The secret defiance of England’s private chapels

Milton Manor House in Oxfordshire: use of the chapel has widened in recent years

Attendance at monthly Masses at Milton Manor in Oxfordshire is usually by invitation only, in the form of a telephone call from the current heir, Anthony Mockler. “Would you like to come to Mass on Sunday with drinks afterwards in the library?” he asks.

Around 30 to 40 people will turn up, some of whom are simply curious to sneak a look at a house seldom open to the public. According to the BBC historian Lucy Worsley, who worked at Milton Manor in the 1990s, they were typically a “small and outlandish collection of people” who all pronounced Mass “with a long ‘a’ ”. Their numbers are significant for the priest, who is paid solely out of the collection.

Since 2016 the use of the chapel has widened. The Latin Mass Society now holds services there at least twice a year, allowing Catholics to experience the older form of the Mass as part of a programme of services held in different churches around the country every year. The chapel is fine Strawberry Hill Gothic, and interesting because Bishop Richard Challoner, the translator of the hugely influential Douay-Rheims Bible, prayed here and was buried nearby until 1946, when he was reinterred at Westminster Cathedral.

Private chapels are rare in England, perhaps also a little decadent, certainly rich with ornament, wealth and privilege. Yet perhaps their rather hidden secret is that most harboured a passionate desire to keep a forbidden flame alive.

Catholic families of England at the time of the Reformation were finding that their identity was being crushed. England’s private chapels were needed most when those worshipping in them had to go underground to withdraw from public religion. As Catholicism became progressively outlawed through the 16th and 17th centuries, they became centres of resistance.

Sometimes a priest disguised himself as a tutor to the family’s children, as he did for the Welds at their home in Lulworth Castle in Dorset, to bring the Eucharist clandestinely to family and other trusted Catholics in the area.

The celebrated St Edmund Campion was priest at Stonor Chapel near Henley in Oxfordshire. It was there that, in great danger, he wrote the illicit pamphlet “Ten Reasons” to spearhead the intellectual resistance to Protestantism in England. The leaflet was printed on a mobile press in the roof of the house and transported to Oxford. There it was slid onto the seats of delegates arriving for a university conference, causing a great scandal. It was the leaflet that ultimately led to Campion’s capture, torture and death.

Stonor Chapel is one of just three in England where Mass was celebrated without a break throughout the long gloomy years of the Reformation. This remarkable place contains Stations of the Cross created by a Polish prisoner of war, Jozef Janas, which were given to the chapel by Graham Greene. The original chapel was built in the late 13th century, on the earlier site of a prehistoric stone circle. The Stonor family, who have lived there for more than 800 years, have produced 15 priests and 16 nuns.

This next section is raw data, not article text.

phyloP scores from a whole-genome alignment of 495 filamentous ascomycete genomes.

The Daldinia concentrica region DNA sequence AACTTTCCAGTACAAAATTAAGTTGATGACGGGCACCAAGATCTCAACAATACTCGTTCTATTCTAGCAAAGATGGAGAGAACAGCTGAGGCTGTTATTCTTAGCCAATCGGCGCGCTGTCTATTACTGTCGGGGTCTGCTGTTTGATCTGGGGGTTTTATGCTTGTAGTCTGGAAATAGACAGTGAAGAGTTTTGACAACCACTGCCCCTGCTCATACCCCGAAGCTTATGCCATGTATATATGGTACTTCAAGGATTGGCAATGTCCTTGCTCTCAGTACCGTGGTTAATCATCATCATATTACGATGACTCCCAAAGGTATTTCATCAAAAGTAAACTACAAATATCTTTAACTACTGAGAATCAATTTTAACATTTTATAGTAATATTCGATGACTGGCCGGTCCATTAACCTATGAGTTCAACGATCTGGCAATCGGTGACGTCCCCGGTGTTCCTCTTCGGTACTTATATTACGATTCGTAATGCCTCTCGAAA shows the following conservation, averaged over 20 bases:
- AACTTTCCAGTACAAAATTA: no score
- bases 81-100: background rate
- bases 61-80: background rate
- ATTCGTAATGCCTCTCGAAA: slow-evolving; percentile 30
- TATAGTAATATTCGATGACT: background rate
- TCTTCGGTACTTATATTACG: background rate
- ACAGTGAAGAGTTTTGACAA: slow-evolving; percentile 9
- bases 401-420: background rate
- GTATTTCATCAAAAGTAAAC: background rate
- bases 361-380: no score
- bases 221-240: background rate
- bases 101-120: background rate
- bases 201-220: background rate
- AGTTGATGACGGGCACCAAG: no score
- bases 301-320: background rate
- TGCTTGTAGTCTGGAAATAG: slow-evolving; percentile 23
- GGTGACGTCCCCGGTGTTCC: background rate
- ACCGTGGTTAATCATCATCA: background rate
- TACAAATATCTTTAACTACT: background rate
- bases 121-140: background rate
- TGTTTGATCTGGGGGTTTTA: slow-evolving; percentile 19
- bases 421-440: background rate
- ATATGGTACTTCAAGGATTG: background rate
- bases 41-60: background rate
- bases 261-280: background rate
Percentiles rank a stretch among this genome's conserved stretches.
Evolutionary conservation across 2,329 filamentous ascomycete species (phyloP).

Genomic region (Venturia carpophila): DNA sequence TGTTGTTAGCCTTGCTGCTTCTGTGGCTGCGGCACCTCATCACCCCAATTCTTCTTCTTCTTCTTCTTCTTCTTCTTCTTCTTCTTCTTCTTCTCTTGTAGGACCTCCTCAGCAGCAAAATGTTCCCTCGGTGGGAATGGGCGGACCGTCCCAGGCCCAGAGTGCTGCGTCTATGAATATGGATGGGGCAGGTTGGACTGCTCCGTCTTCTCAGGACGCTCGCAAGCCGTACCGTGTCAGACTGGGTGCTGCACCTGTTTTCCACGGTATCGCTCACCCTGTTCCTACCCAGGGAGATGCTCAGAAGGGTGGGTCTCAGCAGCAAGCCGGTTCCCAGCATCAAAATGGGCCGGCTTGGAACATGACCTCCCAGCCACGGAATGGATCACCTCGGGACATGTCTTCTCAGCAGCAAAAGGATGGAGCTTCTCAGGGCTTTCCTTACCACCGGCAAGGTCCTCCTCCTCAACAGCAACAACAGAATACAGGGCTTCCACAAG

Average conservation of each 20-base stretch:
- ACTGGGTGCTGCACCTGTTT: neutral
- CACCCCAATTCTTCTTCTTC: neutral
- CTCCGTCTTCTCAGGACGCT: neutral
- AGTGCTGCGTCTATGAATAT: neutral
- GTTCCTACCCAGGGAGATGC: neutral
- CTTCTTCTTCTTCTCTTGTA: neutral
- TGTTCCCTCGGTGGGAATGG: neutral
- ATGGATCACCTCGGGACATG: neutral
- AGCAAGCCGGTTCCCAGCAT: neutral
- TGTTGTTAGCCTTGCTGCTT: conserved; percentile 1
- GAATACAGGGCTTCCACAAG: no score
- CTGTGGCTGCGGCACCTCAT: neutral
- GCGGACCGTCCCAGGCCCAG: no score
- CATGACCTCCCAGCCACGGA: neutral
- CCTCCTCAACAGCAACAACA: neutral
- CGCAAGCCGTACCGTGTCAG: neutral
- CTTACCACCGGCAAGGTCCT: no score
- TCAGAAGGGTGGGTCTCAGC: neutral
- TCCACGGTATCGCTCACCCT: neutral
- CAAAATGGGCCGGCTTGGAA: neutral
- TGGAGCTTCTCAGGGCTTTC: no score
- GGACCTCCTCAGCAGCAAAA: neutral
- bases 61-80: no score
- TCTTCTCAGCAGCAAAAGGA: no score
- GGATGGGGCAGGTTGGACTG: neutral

One of the best-known private chapels is the one in Evelyn Waugh’s Brideshead Revisited. The chapel, based on the original at Castle Howard, was brilliantly realised as the scene of languid conversations between Jeremy Irons and Anthony Andrews in the 1981 television series. Its murals are by William Morris and Edward Burne-Jones, finished with a gilt ceiling and ornamented by a vast organ.

Like other surviving recusant chapels in England, Milton Manor’s chapel was once secret. It is still entered on the second floor by a small doorway. However, the entrance is larger than the traditional priest hole, reflecting the beginning of a new confidence in Catholic worship that emerged at the end of the 18th century. Milton Manor is one of the earliest post-Reformation chapels still in use.

It was built 14 years before Catholics were permitted to own property once again, in 1778, and even longer – a whole 65 years – before the Catholic Emancipation Act of 1829. It is remarkable that its 18th-century owner, a lacemaker to George III, bought the house and built the chapel despite not having legal title. This was held for him by his brother, who was not Catholic. This showed a conviction that the tide was turning in English political life.

Within two decades, the owners of Lulworth Castle showed a similar judgment by openly building St Mary’s Chapel in their grounds to replace the hidden chapel in their house. In 1786 work started on a discreet Georgian building, with no stained glass to offend any passing anti-papists. Soon after its consecration King George III and Queen Charlotte visited – recognition that Catholic worship had finally moved out from the shadows.

Sarah Crofts is a freelance journalist. If you would like to attend a Mass at Milton Manor, write to Anthony Mockler at Milton Manor House, High St, Milton, Abingdon OX14 4EN

This article first appeared in the February 23rd 2018 issue of the Catholic Herald. To read the magazine in full, from anywhere in the world, go here